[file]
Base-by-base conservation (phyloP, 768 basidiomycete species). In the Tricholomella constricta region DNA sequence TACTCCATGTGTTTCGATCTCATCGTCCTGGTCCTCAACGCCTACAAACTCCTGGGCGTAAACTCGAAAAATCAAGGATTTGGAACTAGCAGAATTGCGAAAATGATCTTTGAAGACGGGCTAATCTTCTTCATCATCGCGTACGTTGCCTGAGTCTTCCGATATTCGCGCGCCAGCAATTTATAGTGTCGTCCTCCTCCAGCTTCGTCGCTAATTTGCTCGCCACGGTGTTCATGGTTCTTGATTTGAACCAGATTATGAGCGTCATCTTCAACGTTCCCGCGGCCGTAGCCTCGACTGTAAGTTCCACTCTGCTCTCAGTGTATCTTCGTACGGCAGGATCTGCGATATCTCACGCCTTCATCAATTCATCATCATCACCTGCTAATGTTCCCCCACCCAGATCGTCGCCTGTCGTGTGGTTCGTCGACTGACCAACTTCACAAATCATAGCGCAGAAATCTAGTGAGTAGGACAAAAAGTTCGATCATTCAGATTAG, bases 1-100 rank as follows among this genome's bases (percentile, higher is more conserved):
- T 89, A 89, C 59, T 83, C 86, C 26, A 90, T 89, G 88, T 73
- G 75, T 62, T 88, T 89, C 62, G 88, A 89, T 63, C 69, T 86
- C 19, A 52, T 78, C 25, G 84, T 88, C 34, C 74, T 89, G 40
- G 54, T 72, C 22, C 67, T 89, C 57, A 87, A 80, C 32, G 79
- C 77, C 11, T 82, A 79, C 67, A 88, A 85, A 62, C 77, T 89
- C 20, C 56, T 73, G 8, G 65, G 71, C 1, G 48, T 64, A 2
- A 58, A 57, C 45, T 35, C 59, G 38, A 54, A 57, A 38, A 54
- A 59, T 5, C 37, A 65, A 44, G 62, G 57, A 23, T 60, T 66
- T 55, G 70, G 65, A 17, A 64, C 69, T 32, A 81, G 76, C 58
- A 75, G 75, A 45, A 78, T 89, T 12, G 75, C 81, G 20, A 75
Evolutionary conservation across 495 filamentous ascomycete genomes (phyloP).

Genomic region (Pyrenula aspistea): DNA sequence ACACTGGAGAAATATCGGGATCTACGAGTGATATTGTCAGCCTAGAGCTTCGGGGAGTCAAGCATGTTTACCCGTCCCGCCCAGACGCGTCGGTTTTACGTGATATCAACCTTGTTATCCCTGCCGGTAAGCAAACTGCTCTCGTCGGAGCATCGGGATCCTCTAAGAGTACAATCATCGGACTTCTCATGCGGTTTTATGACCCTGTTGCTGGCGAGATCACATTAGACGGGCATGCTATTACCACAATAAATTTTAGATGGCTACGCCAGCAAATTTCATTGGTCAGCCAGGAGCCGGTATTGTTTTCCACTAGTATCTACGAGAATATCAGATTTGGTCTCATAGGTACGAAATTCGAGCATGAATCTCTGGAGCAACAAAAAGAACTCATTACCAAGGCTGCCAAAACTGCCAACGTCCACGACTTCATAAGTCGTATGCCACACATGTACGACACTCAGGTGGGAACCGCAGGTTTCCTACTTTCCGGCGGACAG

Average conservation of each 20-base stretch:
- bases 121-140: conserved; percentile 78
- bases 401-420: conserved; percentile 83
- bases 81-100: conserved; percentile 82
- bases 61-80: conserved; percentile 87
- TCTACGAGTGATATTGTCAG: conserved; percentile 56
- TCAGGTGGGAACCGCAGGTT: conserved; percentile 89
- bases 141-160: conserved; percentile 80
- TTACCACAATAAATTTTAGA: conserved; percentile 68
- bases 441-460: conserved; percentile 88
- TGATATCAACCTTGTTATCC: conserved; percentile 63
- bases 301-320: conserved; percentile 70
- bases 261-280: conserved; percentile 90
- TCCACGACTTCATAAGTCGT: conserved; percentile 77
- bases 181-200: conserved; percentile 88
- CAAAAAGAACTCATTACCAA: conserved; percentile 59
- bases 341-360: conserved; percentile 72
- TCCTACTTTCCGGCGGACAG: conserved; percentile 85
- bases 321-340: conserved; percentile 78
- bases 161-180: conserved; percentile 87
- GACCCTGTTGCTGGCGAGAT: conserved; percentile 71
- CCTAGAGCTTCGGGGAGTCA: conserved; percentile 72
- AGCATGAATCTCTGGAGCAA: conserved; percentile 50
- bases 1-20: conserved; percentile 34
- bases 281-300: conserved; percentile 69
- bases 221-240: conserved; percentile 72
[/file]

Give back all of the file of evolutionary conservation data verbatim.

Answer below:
Base-by-base conservation (phyloP, 768 basidiomycete species). In the Tricholomella constricta region DNA sequence TACTCCATGTGTTTCGATCTCATCGTCCTGGTCCTCAACGCCTACAAACTCCTGGGCGTAAACTCGAAAAATCAAGGATTTGGAACTAGCAGAATTGCGAAAATGATCTTTGAAGACGGGCTAATCTTCTTCATCATCGCGTACGTTGCCTGAGTCTTCCGATATTCGCGCGCCAGCAATTTATAGTGTCGTCCTCCTCCAGCTTCGTCGCTAATTTGCTCGCCACGGTGTTCATGGTTCTTGATTTGAACCAGATTATGAGCGTCATCTTCAACGTTCCCGCGGCCGTAGCCTCGACTGTAAGTTCCACTCTGCTCTCAGTGTATCTTCGTACGGCAGGATCTGCGATATCTCACGCCTTCATCAATTCATCATCATCACCTGCTAATGTTCCCCCACCCAGATCGTCGCCTGTCGTGTGGTTCGTCGACTGACCAACTTCACAAATCATAGCGCAGAAATCTAGTGAGTAGGACAAAAAGTTCGATCATTCAGATTAG, bases 1-100 rank as follows among this genome's bases (percentile, higher is more conserved):
- T 89, A 89, C 59, T 83, C 86, C 26, A 90, T 89, G 88, T 73
- G 75, T 62, T 88, T 89, C 62, G 88, A 89, T 63, C 69, T 86
- C 19, A 52, T 78, C 25, G 84, T 88, C 34, C 74, T 89, G 40
- G 54, T 72, C 22, C 67, T 89, C 57, A 87, A 80, C 32, G 79
- C 77, C 11, T 82, A 79, C 67, A 88, A 85, A 62, C 77, T 89
- C 20, C 56, T 73, G 8, G 65, G 71, C 1, G 48, T 64, A 2
- A 58, A 57, C 45, T 35, C 59, G 38, A 54, A 57, A 38, A 54
- A 59, T 5, C 37, A 65, A 44, G 62, G 57, A 23, T 60, T 66
- T 55, G 70, G 65, A 17, A 64, C 69, T 32, A 81, G 76, C 58
- A 75, G 75, A 45, A 78, T 89, T 12, G 75, C 81, G 20, A 75
Evolutionary conservation across 495 filamentous ascomycete genomes (phyloP).

Genomic region (Pyrenula aspistea): DNA sequence ACACTGGAGAAATATCGGGATCTACGAGTGATATTGTCAGCCTAGAGCTTCGGGGAGTCAAGCATGTTTACCCGTCCCGCCCAGACGCGTCGGTTTTACGTGATATCAACCTTGTTATCCCTGCCGGTAAGCAAACTGCTCTCGTCGGAGCATCGGGATCCTCTAAGAGTACAATCATCGGACTTCTCATGCGGTTTTATGACCCTGTTGCTGGCGAGATCACATTAGACGGGCATGCTATTACCACAATAAATTTTAGATGGCTACGCCAGCAAATTTCATTGGTCAGCCAGGAGCCGGTATTGTTTTCCACTAGTATCTACGAGAATATCAGATTTGGTCTCATAGGTACGAAATTCGAGCATGAATCTCTGGAGCAACAAAAAGAACTCATTACCAAGGCTGCCAAAACTGCCAACGTCCACGACTTCATAAGTCGTATGCCACACATGTACGACACTCAGGTGGGAACCGCAGGTTTCCTACTTTCCGGCGGACAG

Average conservation of each 20-base stretch:
- bases 121-140: conserved; percentile 78
- bases 401-420: conserved; percentile 83
- bases 81-100: conserved; percentile 82
- bases 61-80: conserved; percentile 87
- TCTACGAGTGATATTGTCAG: conserved; percentile 56
- TCAGGTGGGAACCGCAGGTT: conserved; percentile 89
- bases 141-160: conserved; percentile 80
- TTACCACAATAAATTTTAGA: conserved; percentile 68
- bases 441-460: conserved; percentile 88
- TGATATCAACCTTGTTATCC: conserved; percentile 63
- bases 301-320: conserved; percentile 70
- bases 261-280: conserved; percentile 90
- TCCACGACTTCATAAGTCGT: conserved; percentile 77
- bases 181-200: conserved; percentile 88
- CAAAAAGAACTCATTACCAA: conserved; percentile 59
- bases 341-360: conserved; percentile 72
- TCCTACTTTCCGGCGGACAG: conserved; percentile 85
- bases 321-340: conserved; percentile 78
- bases 161-180: conserved; percentile 87
- GACCCTGTTGCTGGCGAGAT: conserved; percentile 71
- CCTAGAGCTTCGGGGAGTCA: conserved; percentile 72
- AGCATGAATCTCTGGAGCAA: conserved; percentile 50
- bases 1-20: conserved; percentile 34
- bases 281-300: conserved; percentile 69
- bases 221-240: conserved; percentile 72